Theses and Dissertations

Date of Award


Document Type


Degree Name

Doctor of Education (EdD)


Abraham S. Fischler College of Education


Roslyn Doctorow

Committee Member

Jamie Leeder

Committee Member

Kimberly Durham


academic achievement, charter schools, disciplinary problems, elementary


Many teachers leave the field altogether after a few years of teaching. Research showed that teachers consistently rate the behavior problems of their students as one of the primary reasons for them to quit teaching. Among teachers who have left the field over the past 10 years, some 80% stated that discipline problems caused by students was one of the primary reasons for their departure. Student discipline has been reported as a factor associated with high rates of teachers leaving the teaching profession. Two studies of teacher attrition rates found that problems with students’ discipline issues and classroom management issues were the main reasons that many teachers leave the teaching profession after three years of teaching.

The purpose of this qualitative case study was to explore charter school elementary teachers’ perception of disciplinary problems on academic achievement in a charter school in the southern part of Louisiana. The research site was a medium size charter school. The school serves about 300 students from grades K through six grades. The majority of students at the school come from low-income families with incomes below 25,000 for a family of four. The school racial makeup consisted of a majority of African American students. The number of teachers at the targeted school consisted of 25 with one principal, one assistant principal, and one school counselor. The study utilized a qualitative approach with open-ended interview questions. The researcher sampled 10 of the 25 teachers at the school of focus in Louisiana.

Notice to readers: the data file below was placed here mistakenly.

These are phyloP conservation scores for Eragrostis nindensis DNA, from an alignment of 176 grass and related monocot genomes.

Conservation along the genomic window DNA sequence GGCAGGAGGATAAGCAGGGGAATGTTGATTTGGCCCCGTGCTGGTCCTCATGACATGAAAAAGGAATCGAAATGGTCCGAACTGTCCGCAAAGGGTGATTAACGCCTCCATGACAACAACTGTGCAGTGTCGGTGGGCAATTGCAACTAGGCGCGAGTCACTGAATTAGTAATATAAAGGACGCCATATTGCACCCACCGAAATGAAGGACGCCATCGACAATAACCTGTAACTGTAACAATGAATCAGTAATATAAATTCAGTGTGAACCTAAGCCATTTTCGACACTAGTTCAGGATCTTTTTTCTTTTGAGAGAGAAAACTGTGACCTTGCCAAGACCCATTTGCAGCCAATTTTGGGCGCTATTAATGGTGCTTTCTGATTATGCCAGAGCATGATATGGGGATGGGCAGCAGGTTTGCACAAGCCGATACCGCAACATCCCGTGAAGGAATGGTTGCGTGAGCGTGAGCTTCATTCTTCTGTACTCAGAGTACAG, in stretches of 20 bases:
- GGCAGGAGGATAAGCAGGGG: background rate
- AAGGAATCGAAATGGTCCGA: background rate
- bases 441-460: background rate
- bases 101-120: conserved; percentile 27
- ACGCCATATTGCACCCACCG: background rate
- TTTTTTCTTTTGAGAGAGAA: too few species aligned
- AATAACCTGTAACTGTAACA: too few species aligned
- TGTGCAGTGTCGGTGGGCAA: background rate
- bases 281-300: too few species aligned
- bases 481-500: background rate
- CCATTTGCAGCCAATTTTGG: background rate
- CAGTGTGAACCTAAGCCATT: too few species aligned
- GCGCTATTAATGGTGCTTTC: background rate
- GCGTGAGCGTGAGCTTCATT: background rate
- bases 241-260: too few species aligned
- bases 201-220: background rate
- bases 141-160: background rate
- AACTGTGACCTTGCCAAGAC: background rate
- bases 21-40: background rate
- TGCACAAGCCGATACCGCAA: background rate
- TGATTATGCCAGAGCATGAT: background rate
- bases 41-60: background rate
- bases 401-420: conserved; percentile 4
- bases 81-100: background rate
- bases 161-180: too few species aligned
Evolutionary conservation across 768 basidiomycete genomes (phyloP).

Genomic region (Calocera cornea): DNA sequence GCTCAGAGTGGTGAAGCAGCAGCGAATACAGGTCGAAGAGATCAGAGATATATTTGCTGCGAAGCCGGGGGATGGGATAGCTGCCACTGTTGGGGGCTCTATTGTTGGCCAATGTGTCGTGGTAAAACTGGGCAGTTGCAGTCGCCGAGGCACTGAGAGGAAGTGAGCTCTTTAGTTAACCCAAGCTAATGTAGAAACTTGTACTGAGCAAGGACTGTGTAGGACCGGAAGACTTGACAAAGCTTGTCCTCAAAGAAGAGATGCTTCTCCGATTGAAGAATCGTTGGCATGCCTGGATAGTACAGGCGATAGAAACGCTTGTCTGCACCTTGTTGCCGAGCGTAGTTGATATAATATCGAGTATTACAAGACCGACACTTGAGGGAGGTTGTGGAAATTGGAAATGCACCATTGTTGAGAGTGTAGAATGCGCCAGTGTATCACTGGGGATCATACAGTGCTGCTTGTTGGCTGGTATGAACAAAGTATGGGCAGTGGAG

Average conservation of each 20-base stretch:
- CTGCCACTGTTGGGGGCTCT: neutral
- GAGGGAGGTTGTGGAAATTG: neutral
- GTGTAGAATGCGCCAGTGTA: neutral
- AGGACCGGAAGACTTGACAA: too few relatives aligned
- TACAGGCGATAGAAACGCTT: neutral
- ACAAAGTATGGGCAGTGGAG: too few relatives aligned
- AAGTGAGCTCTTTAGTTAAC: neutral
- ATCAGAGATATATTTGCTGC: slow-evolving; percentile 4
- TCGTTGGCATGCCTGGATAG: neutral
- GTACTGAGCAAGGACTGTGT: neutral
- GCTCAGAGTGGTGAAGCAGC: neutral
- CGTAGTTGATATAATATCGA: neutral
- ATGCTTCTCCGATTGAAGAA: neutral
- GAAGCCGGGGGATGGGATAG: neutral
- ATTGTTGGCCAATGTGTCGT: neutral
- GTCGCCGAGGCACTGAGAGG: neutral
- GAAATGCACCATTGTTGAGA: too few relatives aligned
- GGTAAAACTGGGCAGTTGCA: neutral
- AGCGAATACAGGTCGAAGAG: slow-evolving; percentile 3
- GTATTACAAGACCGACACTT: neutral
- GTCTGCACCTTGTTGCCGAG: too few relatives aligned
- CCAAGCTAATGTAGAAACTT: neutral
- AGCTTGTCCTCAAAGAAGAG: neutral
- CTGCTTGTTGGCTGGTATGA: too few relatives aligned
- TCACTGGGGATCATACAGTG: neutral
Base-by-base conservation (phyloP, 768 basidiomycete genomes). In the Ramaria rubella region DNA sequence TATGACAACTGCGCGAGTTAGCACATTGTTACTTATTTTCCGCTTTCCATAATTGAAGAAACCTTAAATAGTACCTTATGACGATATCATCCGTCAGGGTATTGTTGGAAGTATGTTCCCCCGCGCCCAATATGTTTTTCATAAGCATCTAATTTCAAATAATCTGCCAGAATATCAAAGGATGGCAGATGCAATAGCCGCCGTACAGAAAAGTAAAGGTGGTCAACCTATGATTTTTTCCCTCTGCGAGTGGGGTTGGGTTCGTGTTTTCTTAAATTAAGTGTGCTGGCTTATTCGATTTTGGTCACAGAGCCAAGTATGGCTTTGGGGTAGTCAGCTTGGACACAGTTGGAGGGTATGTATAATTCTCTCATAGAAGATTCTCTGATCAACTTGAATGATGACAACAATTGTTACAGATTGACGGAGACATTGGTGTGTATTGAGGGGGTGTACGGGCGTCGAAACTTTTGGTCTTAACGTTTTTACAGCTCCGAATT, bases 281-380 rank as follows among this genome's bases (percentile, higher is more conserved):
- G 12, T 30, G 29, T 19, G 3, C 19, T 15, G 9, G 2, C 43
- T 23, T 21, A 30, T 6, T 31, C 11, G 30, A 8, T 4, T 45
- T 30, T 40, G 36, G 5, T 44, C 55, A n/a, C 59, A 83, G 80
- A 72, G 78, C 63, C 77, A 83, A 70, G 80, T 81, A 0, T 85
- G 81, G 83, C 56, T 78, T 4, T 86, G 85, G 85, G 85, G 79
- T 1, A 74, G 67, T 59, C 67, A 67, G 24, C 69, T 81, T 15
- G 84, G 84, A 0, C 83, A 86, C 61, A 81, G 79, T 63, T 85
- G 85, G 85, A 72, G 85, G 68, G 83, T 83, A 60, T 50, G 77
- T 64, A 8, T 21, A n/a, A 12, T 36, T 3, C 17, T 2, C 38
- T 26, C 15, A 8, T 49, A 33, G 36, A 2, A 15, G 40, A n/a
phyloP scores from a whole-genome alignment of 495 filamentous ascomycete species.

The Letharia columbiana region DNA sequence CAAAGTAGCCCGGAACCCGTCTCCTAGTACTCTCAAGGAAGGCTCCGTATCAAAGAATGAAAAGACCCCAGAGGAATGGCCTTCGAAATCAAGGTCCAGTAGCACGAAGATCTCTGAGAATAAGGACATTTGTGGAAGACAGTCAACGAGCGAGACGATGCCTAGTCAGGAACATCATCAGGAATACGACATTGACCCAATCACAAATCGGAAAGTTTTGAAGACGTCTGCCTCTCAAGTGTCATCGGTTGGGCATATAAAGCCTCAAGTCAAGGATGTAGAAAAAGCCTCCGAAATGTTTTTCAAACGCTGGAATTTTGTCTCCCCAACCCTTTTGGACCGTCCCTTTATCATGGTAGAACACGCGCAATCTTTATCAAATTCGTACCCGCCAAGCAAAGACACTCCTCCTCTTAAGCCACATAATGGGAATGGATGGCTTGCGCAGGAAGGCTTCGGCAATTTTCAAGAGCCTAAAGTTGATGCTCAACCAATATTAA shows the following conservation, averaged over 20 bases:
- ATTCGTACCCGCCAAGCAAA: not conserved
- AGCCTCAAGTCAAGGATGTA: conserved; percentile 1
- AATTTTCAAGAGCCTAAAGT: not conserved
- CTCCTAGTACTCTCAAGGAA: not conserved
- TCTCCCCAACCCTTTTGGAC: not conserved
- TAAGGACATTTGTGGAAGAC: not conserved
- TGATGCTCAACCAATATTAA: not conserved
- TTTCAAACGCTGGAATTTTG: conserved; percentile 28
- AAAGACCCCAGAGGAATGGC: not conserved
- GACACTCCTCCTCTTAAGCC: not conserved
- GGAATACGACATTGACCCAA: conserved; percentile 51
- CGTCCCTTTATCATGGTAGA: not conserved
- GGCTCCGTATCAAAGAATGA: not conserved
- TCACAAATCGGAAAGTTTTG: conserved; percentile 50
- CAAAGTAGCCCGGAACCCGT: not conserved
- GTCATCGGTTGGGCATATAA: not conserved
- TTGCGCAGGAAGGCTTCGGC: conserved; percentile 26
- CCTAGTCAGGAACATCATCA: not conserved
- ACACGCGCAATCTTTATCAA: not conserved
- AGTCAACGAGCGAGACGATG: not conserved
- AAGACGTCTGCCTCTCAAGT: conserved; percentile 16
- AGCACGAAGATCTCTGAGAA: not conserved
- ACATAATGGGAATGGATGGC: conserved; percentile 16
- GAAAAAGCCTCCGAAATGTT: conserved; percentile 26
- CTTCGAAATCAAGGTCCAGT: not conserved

The findings revealed that many teachers at the charter school faced discipline problems such as students talking out of turn, disrupting others learning in the classroom, talking back to the teacher, using profanity, and out of seat behaviors. Strategies teachers noted to be effective were the Champ Program, PBIS, and Non-violent Crisis Intervention.

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